A suite of seminal neuroscience papers by Henri Korn of the Pasteur Institute in Paris allegedly contains a string of anomalies in data interpretation, according to a reanalysis of the papers, published this week in the Journal of Neurophysiology1. But Korn and his co-authors contest this and are critical of the reanalysis, which appears in the same journal as many of Korn's original papers.

A reanalysis of research carried out at the Pasteur Institute casts doubt on a respected hypothesis. Credit: L. BORGHI

The papers, published over the past 25 years by Korn and his co-workers, including Donald Faber of the Albert Einstein College of Medicine in New York, concern the dynamics of the release of neurotransmitter chemicals at the synapse — the junction between nerve cells (see 'Theory of neurotransmitter release moves on'). They suggest that a single bouton (nerve terminus) releases only one quantum of transmitter per nerve impulse. This influential theory has major functional implications, but remains controversial.

A key finding underpinning their theory was based on electrophysiological studies of giant nerve cells in goldfish, called Mauthner cells. Korn and Faber claimed that the number of synaptic boutons counted by light microscopy was highly correlated with the number worked out from an analysis of the amplitudes of the electrical spikes triggered by the neurotransmitter2. But their graph of the correlation, with data points lying on a nearly perfectly straight line, is “almost miraculous” given the noise and uncertainties in the underlying data, claims Jacques Ninio, a bioinformatician at the Ecole Normale Supérieure in Paris, who carried out the reanalysis.

Ninio extracted the data from graphs in the papers and recomputed them. “Several theoretical curves were simply not what Korn and co-workers claimed them to be,” he says.

Ninio's conclusions add to similar allegations by two researchers who worked in Korn's laboratory — Nicole Ropert, now at the University of Paris Descartes, and Luca Turin, a former researcher for the CNRS, France's basic-research agency, now at University College London. In 2004, Ropert submitted a 25-page report to the Pasteur Institute's research integrity committee detailing allegations of “events contrary to scientific ethics”. But the committee last year opted to close the matter without an independent investigation. A similar request made by Turin to the CNRS in 1989 was also not taken forward.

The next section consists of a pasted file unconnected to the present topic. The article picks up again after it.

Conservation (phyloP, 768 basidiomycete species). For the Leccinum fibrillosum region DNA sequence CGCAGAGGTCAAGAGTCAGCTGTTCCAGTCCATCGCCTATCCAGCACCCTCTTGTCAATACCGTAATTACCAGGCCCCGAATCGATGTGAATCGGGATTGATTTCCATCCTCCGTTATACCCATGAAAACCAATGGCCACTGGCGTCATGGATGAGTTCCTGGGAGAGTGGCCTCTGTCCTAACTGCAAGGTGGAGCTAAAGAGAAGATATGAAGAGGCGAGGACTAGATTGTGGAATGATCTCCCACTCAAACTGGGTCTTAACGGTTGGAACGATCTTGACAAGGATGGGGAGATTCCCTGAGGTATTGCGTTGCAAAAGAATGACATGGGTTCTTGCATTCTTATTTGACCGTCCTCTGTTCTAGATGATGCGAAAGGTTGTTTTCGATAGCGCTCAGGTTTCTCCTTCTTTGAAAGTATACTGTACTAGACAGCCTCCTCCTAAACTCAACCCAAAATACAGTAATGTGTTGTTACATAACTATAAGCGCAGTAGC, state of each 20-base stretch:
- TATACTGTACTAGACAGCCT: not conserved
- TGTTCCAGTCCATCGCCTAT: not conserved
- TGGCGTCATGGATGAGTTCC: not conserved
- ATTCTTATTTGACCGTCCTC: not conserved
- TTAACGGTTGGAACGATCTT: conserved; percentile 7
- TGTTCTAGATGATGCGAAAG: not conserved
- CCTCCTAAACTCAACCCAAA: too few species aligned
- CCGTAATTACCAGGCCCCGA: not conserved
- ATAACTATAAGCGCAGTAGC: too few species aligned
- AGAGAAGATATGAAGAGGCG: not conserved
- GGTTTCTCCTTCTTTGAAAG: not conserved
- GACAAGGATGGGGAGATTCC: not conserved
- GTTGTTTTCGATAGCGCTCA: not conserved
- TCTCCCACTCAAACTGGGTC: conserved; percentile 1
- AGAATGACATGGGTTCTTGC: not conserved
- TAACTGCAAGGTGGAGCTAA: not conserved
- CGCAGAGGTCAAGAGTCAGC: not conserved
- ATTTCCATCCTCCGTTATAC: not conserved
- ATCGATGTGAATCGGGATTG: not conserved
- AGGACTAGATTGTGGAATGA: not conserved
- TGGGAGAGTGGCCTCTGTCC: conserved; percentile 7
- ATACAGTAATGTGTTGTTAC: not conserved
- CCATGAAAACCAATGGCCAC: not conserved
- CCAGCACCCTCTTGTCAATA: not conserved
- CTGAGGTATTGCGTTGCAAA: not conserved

Ninio's challenge is dismissed in an accompanying response3 by Korn, Faber and statistician Alain Mallet of the Pierre and Marie Curie University in Paris, who was a co-author on several of the papers. They criticize Ninio's approach, describing it as “qualitative assessments of second-order representations of the data”.

The 'sheep' mentality is alive and well even at the summits of neuroscience.

“Although we may have made some mistakes — inherent in any scientific inquiry — none of the putative errors invalidates the major findings in our papers,” they write. The research, they write, “changed the nature of the scientific discussion about structure–function correlations at synapses”. They also add: “Subsequent research carried out independently by a number of eminent scientists supported our proposal of the 'One-Vesicle Hypothesis'.”

Nature has obtained the referees' reports on Ninio's paper. One referee comments that Ninio “demonstrates convincingly” that claims in some of Korn and his colleagues' papers are unsuppported. They “are at best erroneous, and at worst deliberate falsifications of the results of the mathematical analysis”, the referee alleges. The second referee's report argues that Ninio raises “a disquieting number of discrepancies” and that Ninio “ventures to say what many experienced observers have politely evaded: that at least one of the emperors of French neuroscience has no clothes”.

Nature put these allegations and referees' comments to Korn, who says he answered the scientific queries raised by Ninio in his published response.

But that rebuttal is “unconvincing, though artful”, claims Paul Adams, a neurobiologist at Stony Brook University in New York. “Ninio did the best he could in view of the fact that he did not have access to the original data.” Adams describes the Ninio paper as “very useful”, saying that published discussions of this issue have not been as sceptical as they should have been. “The 'sheep' mentality is alive and well even at the summits of neuroscience,” he says.